Bobby Baldwin, president and CEO of Mirage Resorts Inc. is tired of Las Vegas kitsch. “We're about all themed out,” he says. “We've got Egyptians, pirates and volcanoes. Been there, done that.”
Baldwin wants CityCenter, the $5 billion, 18 million sq. ft. mixed-use project he's developing off the Las Vegas Strip to be a dazzling vertical city within a city.
Occupying 66 acres on a site that fronts on the Las Vegas Strip between the Bellagio and Monte Carlo resorts, CityCenter will cover a larger footprint than Rockefeller Center, Times Square and SoHo combined. It will be anchored by a 60-story, 4,000-room hotel and casino and include two 400-room, non-gaming hotels, about 500,000 sq. ft. of retail and restaurant space, and 1,640 luxury condominiums.
“CityCenter will have a tremendous impact because, for the first time, people will be living on the Las Vegas strip,” says Baldwin. “Some of them will be vacation homes, but they will create a sense of permanence and bring a whole new energy to the area.”
More than 100 such towers have been announced for various sites throughout the Vegas market, though it's unclear how many will actually get built, says Perry Muscelli, senior director in the Las Vegas office of Cushman & Wakefield.
“Maybe 25% will get off the ground,” says Muscelli. “These types of projects are very dependent on out-of-town-visitors. MGM has an advantage because they're right in the middle of the hottest part of the strip.”
San Francisco-based Gensler is working with MGM Mirage's Design Group to coordinate nearly a dozen architects, already nine months into a 20-month design process. Cesar Pelli, James Cheng, Rafael Vinoly all are on the star-studded list.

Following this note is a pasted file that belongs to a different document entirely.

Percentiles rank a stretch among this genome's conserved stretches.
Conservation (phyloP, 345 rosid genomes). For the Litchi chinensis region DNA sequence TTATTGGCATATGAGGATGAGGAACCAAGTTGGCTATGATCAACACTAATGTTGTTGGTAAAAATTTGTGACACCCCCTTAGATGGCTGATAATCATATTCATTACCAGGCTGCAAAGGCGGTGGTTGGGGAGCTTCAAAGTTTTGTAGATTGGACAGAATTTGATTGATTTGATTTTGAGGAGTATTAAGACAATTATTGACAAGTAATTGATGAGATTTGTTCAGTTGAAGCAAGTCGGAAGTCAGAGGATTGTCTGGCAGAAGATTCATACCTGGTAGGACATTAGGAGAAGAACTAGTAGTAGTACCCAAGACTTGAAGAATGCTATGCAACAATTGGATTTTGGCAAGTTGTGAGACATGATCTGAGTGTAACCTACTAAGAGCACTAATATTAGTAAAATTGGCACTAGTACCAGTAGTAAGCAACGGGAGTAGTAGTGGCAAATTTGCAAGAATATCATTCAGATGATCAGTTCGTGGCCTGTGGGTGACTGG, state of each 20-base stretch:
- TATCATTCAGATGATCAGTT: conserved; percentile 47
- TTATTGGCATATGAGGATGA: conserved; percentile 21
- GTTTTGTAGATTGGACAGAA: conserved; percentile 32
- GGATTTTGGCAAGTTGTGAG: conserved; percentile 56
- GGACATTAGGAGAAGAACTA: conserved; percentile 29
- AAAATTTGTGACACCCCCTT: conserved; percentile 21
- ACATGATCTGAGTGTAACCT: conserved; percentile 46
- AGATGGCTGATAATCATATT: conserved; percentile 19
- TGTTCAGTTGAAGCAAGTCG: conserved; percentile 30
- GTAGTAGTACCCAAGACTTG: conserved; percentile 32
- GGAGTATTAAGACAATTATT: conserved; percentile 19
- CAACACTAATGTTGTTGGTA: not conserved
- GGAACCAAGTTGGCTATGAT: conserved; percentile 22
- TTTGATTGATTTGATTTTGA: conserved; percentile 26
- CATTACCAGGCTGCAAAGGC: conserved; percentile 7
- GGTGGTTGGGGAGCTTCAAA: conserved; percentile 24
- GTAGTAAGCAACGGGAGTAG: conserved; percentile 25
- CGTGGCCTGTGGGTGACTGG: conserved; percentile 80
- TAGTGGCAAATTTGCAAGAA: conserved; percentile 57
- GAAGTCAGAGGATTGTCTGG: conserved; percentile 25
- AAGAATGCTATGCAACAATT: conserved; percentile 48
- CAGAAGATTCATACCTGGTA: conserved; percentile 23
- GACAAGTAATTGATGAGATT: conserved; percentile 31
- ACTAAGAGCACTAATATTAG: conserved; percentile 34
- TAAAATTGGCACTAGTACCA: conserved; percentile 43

Taubman Centers Inc. has been tapped to develop the retail component. And five design teams are working on what ultimately will be 75 to 90 restaurants, bars, galleries, nightclubs and shops.
MGM Mirage decided to bracket the project with the two luxury hotels, fill the center with retail space and put the large gaming hotel in the back, 900 feet off the strip, a reverse strategy of most Vegas designs, which put gaming out front.
CityCenter will be certifiably green, meeting standards developed by the U.S. Green Building Council. A $100 million deal with Siemens to build an energy-efficient power plant has been signed.
Slated to open in November 2009, all 18 million sq. ft. of CityCenter will be built simultaneously, with construction commencing late next year. Touted as the largest privately financed construction project in the United States, it is expected to create 7,000 construction jobs — and 12,000 to 14,000 permanent jobs once it opens. The company is bankrolling CityCenter through its own cash flow, loans and preconstruction condo sales.
MGM Mirage, formed when MGM acquired Mirage Resorts Inc. in 2000, owns or has a stake in 28 properties — 12 in Las Vegas, including the Bellagio and MGM Grand. MGM Resorts Inc., headed by Baldwin, operates as a division of MGM Mirage. CityCenter will be the company's largest resort and biggest moneymaker.
As hotels become harder to finance, more developers are using condos to help underwrite their projects, says Lewis Shaw, chairman of development firm Jackson-Shaw Co., which is active in the Las Vegas hotel market. Stand-alone condo developers are starting to pull back, sensing a glut. Shaw believes MGM will be the exception. “The elephants like MGM are going to dance; they'll just crush all the little mice scurrying around them.”